Looking at the JPL DE421 ephemeris, and others from JPL, I’m intimidated at the prospect of figuring out how to calculate planetary positions from this data– it seems pretty complicated. Meanwhile, there’s a commercial software package called Swiss Ephemeris that’s based on the JPL DE406 ephemeris and purports to do exactly this. It seems to be written a couple of longtime dedicated astro geeks in Zurich, and informed by the Swiss national passion for accuracy and precision in timekeeping. It’s called the Swiss Ephemeris, and if you license it for your product, starting at around $680, you can also display their “Swiss Ephemeris Inside” logo.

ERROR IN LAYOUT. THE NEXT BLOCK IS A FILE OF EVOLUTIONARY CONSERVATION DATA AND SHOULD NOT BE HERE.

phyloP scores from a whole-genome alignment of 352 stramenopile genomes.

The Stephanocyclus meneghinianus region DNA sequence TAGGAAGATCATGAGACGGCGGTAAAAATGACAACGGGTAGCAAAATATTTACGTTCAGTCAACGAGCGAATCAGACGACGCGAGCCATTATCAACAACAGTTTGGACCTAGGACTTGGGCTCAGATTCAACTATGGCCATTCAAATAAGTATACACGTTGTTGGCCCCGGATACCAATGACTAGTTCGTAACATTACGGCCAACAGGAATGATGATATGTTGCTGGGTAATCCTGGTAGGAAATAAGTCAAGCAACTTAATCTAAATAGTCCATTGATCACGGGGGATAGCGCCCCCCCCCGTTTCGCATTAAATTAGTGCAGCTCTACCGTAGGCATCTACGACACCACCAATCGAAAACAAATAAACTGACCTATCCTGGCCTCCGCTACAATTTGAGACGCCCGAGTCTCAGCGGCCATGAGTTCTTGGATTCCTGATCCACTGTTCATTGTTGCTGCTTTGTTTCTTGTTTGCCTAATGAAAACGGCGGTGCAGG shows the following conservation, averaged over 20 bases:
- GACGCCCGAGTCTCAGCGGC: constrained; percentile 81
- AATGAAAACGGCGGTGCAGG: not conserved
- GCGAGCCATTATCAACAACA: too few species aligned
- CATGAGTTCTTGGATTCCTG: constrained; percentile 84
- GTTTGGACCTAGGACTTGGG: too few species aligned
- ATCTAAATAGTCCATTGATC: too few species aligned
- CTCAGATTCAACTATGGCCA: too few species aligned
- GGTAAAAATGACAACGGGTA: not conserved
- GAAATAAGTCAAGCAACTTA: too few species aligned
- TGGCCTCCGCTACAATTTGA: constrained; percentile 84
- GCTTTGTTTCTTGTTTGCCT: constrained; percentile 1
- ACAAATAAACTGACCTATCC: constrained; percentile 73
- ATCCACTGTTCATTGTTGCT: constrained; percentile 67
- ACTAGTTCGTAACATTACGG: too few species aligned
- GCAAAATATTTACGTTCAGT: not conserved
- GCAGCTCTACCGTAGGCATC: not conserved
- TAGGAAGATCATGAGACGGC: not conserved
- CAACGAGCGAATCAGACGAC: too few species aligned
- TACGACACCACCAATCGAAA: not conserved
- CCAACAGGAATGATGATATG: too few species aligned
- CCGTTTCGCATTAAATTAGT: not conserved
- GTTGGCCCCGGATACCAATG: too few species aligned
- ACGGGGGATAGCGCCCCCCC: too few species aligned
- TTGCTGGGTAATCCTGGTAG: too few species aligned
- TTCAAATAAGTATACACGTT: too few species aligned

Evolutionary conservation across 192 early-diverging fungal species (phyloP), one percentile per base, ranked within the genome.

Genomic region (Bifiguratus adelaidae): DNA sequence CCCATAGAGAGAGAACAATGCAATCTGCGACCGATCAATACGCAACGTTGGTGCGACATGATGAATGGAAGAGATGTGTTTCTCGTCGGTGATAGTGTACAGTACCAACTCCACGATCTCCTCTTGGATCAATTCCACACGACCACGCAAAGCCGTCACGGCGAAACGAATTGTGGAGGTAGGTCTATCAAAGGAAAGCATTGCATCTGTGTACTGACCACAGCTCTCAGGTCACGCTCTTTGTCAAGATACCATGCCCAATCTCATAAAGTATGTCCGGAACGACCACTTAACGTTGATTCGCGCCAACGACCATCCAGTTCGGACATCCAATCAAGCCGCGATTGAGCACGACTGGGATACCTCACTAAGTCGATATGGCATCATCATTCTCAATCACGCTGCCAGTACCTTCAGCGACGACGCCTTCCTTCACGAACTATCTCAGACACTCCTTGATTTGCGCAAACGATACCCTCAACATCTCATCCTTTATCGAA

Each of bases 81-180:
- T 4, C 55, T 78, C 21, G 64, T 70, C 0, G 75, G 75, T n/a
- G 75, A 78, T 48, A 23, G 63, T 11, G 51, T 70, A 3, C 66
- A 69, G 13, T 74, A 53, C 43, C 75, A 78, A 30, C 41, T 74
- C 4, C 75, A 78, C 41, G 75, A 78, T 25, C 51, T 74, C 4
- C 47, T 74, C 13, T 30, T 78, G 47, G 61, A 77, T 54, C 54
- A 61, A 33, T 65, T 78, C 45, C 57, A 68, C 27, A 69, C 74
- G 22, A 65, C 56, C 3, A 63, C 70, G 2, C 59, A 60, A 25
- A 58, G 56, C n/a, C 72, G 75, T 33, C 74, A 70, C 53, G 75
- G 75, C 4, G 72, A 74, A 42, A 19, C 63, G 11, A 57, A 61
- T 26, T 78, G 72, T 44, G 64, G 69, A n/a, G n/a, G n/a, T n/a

If the planetary positions are indeed difficult to calculate, that suggests that my original idea of Arduino + SD card with JPL ephemeris might not have enough horsepower to do a good job. It might make more sense to go for a Raspberry Pi (or similar) running the Swiss Ephemeris. The whole software package fits on a CD-ROM (700MB), but I’m not sure how much of that is program code (which I think would need to fit into the Pi’s 512MB onboard) and how much is ephemeris tables that could easily on a 2GB SD card. Anyway, I’m gonna look into it. More expensive for sure, but it might be worth it to not re-invent the cosmic wheel and also have the #1 trusted name in planetary position calculation software.